Andy Reid: Philadelphia Eagles Coach Is an Absolute Quarterback Guru

Randy JobstSenior Analyst IJune 16, 2011

PHILADELPHIA, PA - JANUARY 09:  Head coach Andy Reid of the Philadelphia Eagles looks on against the Green Bay Packers during the 2011 NFC wild card playoff game at Lincoln Financial Field on January 9, 2011 in Philadelphia, Pennsylvania.  (Photo by Chris Trotman/Getty Images)
Chris Trotman/Getty Images

Andy Reid has received a lot of flak during his tenure with the Philadelphia Eagles. He doesn't run the ball enough. He doesn't coach well in big games. He doesn't manage the clock like a good head coach should. He hasn't won the Super Bowl, something the city is in dire need of.

Reid is still a good football coach. His 118 career wins, .617 career winning percentage and nine trips to the playoffs tell you that. Once he finally wins the big one, he will be known as a great coach.

Whether you believe he is a good head coach or not, you have to believe he is great with quarterbacks. He didn't really start coaching quarterbacks until 1992, when the Green Bay Packers hired him to be their offensive assistant coach, the same year the Packers traded for Brett Favre.

Mike Holmgren, Favre's former head coach in Green Bay, gets most of the credit for the development of Favre, as he should. However, Reid was still an instrumental part of his maturation as an elite quarterback. Reid was an offensive assistant for three years in Green Bay before he was promoted to offensive line coach in 1995. In 1997, Reid was switched to quarterbacks coach, where he helped guide Favre and the Pack to a second straight Super Bowl.

Favre was a Pro Bowler five times and won all three of his MVPs while Reid was an assistant offensive coach with Green Bay. The work Reid did with Favre was pretty amazing. Obviously he doesn't deserve all the credit. Favre has a cannon for an arm, and Holmgren is a pretty solid coach as well. Still, you can't ignore what Reid did with Favre so early in his professional coaching career. That wasn't even his best work though.

After coaching with the Packers for seven seasons, Reid was hired in 1999 as the head coach of the Philadelphia Eagles. His first major coaching decision was to draft Donovan McNabb with the No. 2 overall pick of the draft. Most fans know this story. The majority of Eagles fans wanted Ricky Williams. Andy Reid had a better idea: Draft Donovan McNabb.

This proved to be the right choice.

McNabb went to six Pro Bowls under Coach Reid, made five trips to the NFC Championship Game and won 2004 NFC Offensive Player of the Year. Reid had all the trust in the world in Donovan, and it always seemed to pay off, even if they never won the big one. McNabb won nearly 100 games in Philly and continued to put up solid numbers despite not always having playmakers around him on offense.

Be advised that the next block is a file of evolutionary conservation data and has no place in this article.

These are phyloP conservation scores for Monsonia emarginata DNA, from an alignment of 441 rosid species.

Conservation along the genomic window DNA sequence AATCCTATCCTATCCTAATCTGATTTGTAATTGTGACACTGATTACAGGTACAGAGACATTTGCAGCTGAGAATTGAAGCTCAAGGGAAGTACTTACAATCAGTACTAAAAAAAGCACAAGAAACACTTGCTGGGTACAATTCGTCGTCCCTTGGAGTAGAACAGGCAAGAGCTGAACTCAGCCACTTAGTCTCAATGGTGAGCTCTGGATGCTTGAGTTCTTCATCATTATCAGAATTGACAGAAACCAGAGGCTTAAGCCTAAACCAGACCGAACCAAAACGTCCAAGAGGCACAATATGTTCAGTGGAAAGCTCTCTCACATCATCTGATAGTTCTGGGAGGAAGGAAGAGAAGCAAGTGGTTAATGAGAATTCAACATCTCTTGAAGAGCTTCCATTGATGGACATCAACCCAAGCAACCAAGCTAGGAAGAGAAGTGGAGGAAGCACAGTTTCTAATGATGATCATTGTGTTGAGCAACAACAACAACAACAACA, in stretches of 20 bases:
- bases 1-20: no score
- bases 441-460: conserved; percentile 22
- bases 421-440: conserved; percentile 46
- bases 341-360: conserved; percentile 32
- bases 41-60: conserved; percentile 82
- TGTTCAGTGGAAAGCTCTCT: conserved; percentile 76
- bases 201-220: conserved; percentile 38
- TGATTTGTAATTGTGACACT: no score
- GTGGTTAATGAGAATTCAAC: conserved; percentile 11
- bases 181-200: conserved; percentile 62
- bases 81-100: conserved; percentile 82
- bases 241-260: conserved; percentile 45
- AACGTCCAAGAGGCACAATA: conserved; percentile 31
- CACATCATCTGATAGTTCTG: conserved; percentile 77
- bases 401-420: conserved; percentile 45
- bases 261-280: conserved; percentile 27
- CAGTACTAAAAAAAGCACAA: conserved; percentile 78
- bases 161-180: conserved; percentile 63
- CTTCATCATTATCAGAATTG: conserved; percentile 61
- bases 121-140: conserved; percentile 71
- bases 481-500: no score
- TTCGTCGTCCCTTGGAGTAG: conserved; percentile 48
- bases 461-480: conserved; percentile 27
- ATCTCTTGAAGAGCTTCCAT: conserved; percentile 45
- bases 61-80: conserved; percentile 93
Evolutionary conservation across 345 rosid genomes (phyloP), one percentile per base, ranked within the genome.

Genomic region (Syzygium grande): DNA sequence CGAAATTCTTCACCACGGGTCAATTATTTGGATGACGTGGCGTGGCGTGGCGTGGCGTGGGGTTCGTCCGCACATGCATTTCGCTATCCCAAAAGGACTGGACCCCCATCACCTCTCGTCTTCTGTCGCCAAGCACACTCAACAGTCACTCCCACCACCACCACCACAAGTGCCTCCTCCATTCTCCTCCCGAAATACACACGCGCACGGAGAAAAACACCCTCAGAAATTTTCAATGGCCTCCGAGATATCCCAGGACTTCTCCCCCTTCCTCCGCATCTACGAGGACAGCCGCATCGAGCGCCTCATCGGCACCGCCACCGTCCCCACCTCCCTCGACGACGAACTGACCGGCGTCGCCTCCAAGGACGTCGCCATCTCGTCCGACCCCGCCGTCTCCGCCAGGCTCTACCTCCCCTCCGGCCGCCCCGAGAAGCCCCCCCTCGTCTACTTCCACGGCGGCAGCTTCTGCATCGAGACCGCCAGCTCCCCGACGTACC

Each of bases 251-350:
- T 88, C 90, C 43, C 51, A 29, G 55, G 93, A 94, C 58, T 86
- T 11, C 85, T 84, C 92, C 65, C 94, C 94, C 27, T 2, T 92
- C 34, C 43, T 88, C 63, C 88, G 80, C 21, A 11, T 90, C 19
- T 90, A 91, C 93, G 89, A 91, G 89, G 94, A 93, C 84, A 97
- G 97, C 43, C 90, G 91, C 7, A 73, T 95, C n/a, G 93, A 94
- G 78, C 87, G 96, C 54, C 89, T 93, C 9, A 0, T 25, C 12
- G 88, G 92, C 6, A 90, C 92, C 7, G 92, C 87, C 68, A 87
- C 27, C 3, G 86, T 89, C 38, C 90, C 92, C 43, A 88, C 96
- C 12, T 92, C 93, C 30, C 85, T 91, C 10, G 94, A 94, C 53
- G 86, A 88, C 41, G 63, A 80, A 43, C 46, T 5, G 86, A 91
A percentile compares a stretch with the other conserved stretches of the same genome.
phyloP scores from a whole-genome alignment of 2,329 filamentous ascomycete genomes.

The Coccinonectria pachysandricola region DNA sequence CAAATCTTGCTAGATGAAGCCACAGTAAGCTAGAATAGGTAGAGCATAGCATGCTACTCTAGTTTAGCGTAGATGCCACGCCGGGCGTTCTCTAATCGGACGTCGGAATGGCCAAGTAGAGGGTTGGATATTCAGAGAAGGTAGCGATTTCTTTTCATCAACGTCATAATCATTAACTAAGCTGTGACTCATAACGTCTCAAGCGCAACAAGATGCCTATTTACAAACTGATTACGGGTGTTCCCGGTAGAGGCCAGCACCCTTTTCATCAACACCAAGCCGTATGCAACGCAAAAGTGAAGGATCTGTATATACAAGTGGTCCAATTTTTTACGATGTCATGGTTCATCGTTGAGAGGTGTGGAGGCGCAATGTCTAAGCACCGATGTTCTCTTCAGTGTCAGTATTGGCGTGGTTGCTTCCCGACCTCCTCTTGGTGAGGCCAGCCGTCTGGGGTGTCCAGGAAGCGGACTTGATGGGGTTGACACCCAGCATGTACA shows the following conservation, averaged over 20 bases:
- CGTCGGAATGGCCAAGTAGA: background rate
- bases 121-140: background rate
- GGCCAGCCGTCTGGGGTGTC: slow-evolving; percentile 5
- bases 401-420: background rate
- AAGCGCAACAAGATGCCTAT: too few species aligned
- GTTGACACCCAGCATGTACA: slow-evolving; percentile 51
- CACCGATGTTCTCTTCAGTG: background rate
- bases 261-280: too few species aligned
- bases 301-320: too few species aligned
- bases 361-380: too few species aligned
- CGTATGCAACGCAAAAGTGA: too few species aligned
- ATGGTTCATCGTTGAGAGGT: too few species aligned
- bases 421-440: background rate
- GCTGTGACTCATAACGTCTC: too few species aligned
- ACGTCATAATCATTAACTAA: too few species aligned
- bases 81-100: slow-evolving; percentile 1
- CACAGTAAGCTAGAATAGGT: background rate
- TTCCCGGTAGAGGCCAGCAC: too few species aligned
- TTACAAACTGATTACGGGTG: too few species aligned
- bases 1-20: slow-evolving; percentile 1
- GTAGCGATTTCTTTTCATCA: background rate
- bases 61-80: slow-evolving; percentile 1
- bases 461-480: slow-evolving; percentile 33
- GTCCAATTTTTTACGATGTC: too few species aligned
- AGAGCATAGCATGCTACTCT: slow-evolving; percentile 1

Reid taught McNabb how to manage a game and greatly improved his accuracy. He turned McNabb into a complete quarterback and one of the best quarterbacks of the 2000s.

Eventually, McNabb's time had run out in Philly, and he was traded to the Washington Redskins following the 2009 season. In Washington, under one of the alleged best offensive coaches, Mike Shanahan, McNabb posted his worst quarterback rating since his rookie season. He also threw more interceptions than touchdowns for the first time in his career.

Bottom line: Shanahan made a six-time Pro Bowler look like Koy Detmer in less than one season.

2010 was clearly Andy Reid's best work. Donovan McNabb was gone. Kevin Kolb was his guy, and Michael Vick was the backup. Kolb had two career starts, and Vick was a year removed from prison. Still, both guys looked great in 2010.

Kolb made five starts in 2010. He played well in three of those five games; in the first he was knocked out by Packers linebacker Clay Matthews. Kolb won two of his next three games, including a two-touchdown victory over the eventual NFC regular season champs, the Atlanta Falcons.

Kolb has never won a marquee game for the Eagles and has only made seven career starts, including just three wins. He still has grown enough under Reid's tutelage and shown enough to the rest of the league to be worthy of a first-round draft pick and possibly even another starter in a trade with a quarterback-needy team once this lockout is finally over.

Michael Vick is the greatest example of Andy Reid's quarterback coaching mastery, even if he has only had two years to prove it. Vick went from being the last guy to practice to going to federal prison for two years to becoming a complete quarterback. Vick was the runner-up in the 2010 NFL MVP race in just his first full season back as a starter since 2006. He threw for over 3,000 yards and 21 touchdowns compared to just six interceptions in just 12 games.

Vick led a very young Philadelphia team that was supposed to be in a rebuilding mode to a NFC East title. The future looks bright for Vick, as 2011 will be his first in Philadelphia where he enters the season as the starting quarterback. Vick is only 30 years old and is surrounded by very fast and talented but at the same time very young offensive playmakers. With an improved offensive line and an improved defense, he should elevate his game even more.

Under Reid, Vick has finally grasped all the complexities of being a complete quarterback. Vick is no longer a running back who happens to play quarterback.

Andy Reid has proven his genius with Brett Favre, one of the best of all time, and with Donovan McNabb, one of the best of the 2000s. The verdict is still out on Kevin Kolb, but Reid has turned him into the most sought-after quarterback this offseason, including the entire 2011 draft class. Michael Vick has been transformed into one of the best players in the league.

Four quarterbacks, all who have proven or will prove to be elite NFL quarterbacks. No doubt, Andy Reid is to quarterbacks what Martin Scorsese is to movies.